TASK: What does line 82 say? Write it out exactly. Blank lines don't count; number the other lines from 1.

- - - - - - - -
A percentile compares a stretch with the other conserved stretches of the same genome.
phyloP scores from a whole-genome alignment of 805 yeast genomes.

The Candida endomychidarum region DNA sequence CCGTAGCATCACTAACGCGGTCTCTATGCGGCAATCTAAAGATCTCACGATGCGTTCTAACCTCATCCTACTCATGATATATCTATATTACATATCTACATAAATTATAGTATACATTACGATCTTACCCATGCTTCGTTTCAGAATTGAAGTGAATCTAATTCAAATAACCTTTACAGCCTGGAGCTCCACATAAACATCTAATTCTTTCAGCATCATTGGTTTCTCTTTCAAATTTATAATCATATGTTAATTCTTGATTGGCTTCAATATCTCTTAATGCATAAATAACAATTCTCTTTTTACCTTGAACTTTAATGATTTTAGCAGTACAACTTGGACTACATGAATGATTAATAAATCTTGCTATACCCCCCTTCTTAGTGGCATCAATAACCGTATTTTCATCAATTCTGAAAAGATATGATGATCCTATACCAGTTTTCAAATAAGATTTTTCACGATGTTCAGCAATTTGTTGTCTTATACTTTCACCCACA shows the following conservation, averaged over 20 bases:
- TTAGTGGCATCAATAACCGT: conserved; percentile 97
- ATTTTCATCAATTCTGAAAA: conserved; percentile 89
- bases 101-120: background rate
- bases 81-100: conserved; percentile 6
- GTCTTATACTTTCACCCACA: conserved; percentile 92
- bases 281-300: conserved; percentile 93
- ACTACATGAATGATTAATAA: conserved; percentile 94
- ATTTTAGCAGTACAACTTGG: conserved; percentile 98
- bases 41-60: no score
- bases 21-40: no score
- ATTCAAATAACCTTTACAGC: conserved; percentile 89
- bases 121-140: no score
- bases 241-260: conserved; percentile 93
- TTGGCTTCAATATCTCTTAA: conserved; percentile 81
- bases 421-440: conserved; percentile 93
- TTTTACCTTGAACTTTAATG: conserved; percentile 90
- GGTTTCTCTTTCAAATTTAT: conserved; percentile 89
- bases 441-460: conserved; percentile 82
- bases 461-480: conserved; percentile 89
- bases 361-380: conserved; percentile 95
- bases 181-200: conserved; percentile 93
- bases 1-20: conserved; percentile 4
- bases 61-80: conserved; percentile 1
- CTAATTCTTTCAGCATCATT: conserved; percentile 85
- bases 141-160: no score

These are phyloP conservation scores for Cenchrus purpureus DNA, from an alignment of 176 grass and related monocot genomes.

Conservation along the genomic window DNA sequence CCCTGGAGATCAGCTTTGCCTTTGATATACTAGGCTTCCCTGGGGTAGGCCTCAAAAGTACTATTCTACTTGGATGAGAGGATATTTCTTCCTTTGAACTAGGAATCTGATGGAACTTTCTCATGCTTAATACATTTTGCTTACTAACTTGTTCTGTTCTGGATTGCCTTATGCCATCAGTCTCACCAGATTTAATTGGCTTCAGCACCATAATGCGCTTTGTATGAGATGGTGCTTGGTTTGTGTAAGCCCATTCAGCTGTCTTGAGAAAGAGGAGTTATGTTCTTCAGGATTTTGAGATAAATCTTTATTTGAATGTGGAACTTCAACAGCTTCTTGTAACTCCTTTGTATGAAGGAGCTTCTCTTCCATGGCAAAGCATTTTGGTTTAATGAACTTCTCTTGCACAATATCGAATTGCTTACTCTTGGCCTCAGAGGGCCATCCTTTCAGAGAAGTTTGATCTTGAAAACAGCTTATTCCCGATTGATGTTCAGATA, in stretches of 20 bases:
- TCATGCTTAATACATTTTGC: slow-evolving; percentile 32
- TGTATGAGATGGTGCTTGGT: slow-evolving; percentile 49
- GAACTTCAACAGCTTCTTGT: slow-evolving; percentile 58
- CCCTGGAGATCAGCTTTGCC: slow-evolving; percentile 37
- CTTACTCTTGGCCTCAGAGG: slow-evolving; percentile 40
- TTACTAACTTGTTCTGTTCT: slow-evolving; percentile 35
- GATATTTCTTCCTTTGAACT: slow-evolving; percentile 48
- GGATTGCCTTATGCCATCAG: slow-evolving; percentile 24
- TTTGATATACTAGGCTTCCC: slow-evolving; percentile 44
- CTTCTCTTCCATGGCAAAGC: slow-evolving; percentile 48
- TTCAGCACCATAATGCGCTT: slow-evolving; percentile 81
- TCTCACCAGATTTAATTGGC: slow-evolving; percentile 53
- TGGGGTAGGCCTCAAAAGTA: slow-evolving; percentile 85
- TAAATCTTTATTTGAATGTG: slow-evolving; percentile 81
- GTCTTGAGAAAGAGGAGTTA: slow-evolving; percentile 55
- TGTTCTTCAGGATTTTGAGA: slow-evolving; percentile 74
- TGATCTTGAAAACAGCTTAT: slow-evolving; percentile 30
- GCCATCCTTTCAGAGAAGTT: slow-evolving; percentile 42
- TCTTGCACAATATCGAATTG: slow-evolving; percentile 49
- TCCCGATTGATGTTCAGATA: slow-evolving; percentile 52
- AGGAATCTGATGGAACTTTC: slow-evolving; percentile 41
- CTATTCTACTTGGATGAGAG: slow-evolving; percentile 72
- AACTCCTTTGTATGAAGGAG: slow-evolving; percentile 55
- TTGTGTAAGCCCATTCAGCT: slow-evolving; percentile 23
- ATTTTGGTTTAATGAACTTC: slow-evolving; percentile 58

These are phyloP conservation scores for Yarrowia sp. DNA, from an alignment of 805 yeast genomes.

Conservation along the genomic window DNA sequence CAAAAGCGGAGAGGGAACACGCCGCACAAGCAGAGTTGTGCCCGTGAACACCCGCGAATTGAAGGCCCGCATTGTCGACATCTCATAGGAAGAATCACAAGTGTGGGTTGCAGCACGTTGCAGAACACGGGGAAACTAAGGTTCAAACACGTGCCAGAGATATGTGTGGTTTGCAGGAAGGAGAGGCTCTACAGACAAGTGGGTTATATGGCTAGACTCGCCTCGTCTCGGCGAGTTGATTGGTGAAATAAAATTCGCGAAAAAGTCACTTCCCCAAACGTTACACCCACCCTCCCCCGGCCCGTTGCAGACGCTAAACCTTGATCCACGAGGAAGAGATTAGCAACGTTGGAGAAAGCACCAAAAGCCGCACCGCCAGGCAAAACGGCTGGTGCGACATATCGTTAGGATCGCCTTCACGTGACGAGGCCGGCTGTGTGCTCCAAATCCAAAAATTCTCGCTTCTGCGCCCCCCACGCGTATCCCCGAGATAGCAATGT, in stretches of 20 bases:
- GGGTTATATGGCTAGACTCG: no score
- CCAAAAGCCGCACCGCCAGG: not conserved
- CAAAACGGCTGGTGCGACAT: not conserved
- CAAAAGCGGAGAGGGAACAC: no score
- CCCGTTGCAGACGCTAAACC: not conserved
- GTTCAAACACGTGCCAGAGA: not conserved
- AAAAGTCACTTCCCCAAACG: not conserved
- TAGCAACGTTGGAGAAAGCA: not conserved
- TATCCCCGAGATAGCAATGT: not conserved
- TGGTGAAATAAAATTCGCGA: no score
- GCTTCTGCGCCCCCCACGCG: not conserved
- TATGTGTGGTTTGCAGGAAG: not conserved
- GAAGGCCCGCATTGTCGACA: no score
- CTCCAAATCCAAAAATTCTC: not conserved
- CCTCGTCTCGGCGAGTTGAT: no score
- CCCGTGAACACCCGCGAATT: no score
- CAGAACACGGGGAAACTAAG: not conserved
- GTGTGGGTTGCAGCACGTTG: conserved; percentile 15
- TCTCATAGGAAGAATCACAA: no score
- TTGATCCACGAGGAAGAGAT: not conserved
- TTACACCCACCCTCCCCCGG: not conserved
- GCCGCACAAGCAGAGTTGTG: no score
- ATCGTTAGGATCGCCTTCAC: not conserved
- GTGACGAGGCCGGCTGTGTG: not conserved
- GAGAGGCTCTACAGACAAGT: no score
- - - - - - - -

- GAGAGGCTCTACAGACAAGT: no score